Developed by: Ubisoft Montreal
Published by: Ubisoft
Platforms: PlayStation 3, Xbox 360 and PC
Released on PC, Xbox 360 and PlayStation 3 four years after the original Far Cry came out, Far Cry 2 turned the one-hit wonder into a franchise with each subsequent game sharing the same themes of surviving in the harsh wilderness against mercenaries. Inspired by Joseph Conrad’s novella “Heart of Darkness” (which also inspired the film, Apocalypse Now), Far Cry 2 takes place in a fictional East African country in the grip of a civil war with a crafty arms dealer known as the Jackal playing both sides of the conflict. The plot feels largely incidental to the game itself, and I never found myself particularly engrossed in the civil war aspect with each side (APR and UFLL) having no real distinction from each other.
The game consists of a series of missions that the protagonist must complete to advance through the ranks of both organisations before the conflict erupts into chaos. Players have multiple options when it comes to completing the missions – either following the rules laid out by the APR and UFLL, or working alongside fellow mercenaries to subvert the missions and unlock bonus items. The ‘buddy system’ is an interesting mechanic to the game, but again there is no real connection between the player and the characters aside from the names and screenshots. If a buddy is injured on the field, you can perform medical care at the scene or euthanize the poor soul if they are too far gone. I felt no real attachment to any of the ‘buddies’ as I had a number of them that I could rely on and they were quite interchangeable; It would have been nice if the game nurtured the buddy relationships a bit more, as there are other games that succeed in making you care for NPC companions such as Skyrim and Fallout.
There is plenty to explore in Far Cry 2 with an expansive open-world map split into two 3×3 grids. Littered throughout the map are countless briefcases containing blood diamonds that act as the game’s currency and allow for weapon, equipment and vehicle upgrades, as well as counting towards completionist achievements. Players must collect 221 briefcases and complete both the assassination missions and primary missions to accrue 1,000 diamonds. In my first playthrough, I was short by 15 diamonds and annoyingly had passed the point of no return and had to restart the game to try again. Damn, my OCD! In addition to the primary missions are a number of bonus buddy missions that do not contribute to the main story (or achievements!) so I left these to one side, but gameplay-wise, there is enough content in the single-player campaign to warrant over 40 hours’ worth of gaming. Unfortunately, the multi-player aspect is a graveyard of empty lobbies or people trying to boost XP using dummy accounts.
With such a huge map, it is important to strike the right balance in terms of ‘fast-travel’ and rewarding exploration. Too easy and the game becomes a case to zipping to locations via map menus, but too difficult and it comes a long-winded trek to travel between spots. Far Cry 2 has five ‘fast-travel’ hotspots across each of its 3×3 map grids, which means there is still a significant amount of manual travel to be done. This wouldn’t be too much of an issue if the game didn’t continually respawn enemies in the various checkpoints between locations, resulting in repetitive battles that just slow down progress. It would have been nice to be able to ‘fast-travel’ to each of the unlocked safe houses (where gameplay could be saved) to ease the burden somewhat – especially when it comes to collecting these briefcases.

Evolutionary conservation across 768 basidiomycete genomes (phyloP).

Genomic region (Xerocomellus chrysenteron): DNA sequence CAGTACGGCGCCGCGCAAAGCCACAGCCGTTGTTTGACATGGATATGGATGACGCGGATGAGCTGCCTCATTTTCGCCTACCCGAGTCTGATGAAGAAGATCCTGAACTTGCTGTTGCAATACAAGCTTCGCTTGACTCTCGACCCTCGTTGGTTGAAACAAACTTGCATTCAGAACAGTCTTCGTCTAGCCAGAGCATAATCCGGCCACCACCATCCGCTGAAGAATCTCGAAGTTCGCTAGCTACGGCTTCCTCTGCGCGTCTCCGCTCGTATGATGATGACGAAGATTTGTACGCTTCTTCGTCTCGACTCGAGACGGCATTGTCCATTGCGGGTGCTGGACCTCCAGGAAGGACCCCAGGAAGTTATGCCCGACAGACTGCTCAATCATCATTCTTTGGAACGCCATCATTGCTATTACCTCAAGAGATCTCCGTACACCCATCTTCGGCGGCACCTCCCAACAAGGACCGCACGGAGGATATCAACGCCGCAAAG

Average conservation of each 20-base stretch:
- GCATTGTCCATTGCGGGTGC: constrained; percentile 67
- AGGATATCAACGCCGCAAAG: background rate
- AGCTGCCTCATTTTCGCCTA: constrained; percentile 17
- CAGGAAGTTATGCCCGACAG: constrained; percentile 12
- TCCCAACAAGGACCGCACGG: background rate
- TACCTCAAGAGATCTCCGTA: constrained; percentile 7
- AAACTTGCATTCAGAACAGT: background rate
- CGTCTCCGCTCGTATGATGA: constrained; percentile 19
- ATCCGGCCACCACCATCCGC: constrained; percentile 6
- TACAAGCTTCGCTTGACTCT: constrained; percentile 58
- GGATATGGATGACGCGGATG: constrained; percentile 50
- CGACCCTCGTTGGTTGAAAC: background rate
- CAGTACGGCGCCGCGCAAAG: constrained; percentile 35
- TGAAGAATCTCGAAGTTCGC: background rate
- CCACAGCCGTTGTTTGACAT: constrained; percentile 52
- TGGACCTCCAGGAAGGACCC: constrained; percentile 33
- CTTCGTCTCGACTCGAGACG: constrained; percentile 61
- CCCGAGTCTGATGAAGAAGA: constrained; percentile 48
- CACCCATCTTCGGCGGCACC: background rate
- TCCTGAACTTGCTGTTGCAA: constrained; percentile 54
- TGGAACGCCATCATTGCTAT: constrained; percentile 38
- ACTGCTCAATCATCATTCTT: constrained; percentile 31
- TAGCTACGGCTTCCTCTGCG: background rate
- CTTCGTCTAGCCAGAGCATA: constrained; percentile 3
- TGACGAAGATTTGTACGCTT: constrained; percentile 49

Combat in the game is fairly typical to the first-person shooter genre with the usual range of pistols, automatic rifles, shotguns and sniper rifles available. For the most part, I relied on the standard machine guns as most of my conflicts tended to be mid-range. In an effort to court realism, players can only carry one gun of each type, making it essential to plan your armoury before heading out on a mission. Missions tended to vary between assassinating a key figure, locating an item or blowing up something – making them all rather samey and repetitive. Even the subverted missions just involved adding an extra step or two in the process, turning the game into a courier service as you drive from A to B to C, occasionally bumping into jeeps filled with gun-toting mercs. I played my Xbox 360 copy of the game on the Xbox One, and graphically the game remains just as impressive after all these years, especially with how it manages to convey its East African ambience through a mix of soundscaping, colour tints and location design. The enemy AI is also quite challenging at times with enemies hiding amongst the long grass or behind trees, although it can be somewhat predictable to deal with them when they are chasing you in a jeep.
Overall, Far Cry 2 is an impressive game for its time although it lacks some of the mod-cons that we find in sandbox games nowadays. With a surprisingly detached storyline that doesn’t quite engage the player as much as it should, much of the joy of playing Far Cry 2 comes from the exploration of the East African wilderness and random encounters with the local gangs. Perhaps a stronger storyline and more dynamic characters would have helped create a more memorable narrative, but it feels that the game was purposefully vague to allow players to fill in the blanks themselves. Far Cry 2 definitely succeeds as a foundation for future Far Cry games to build upon, and judging from reviews, it seems that subsequent Far Cry games do just that and have more of a personality, with their various antagonists becoming the defining focus of the titles (and cover art).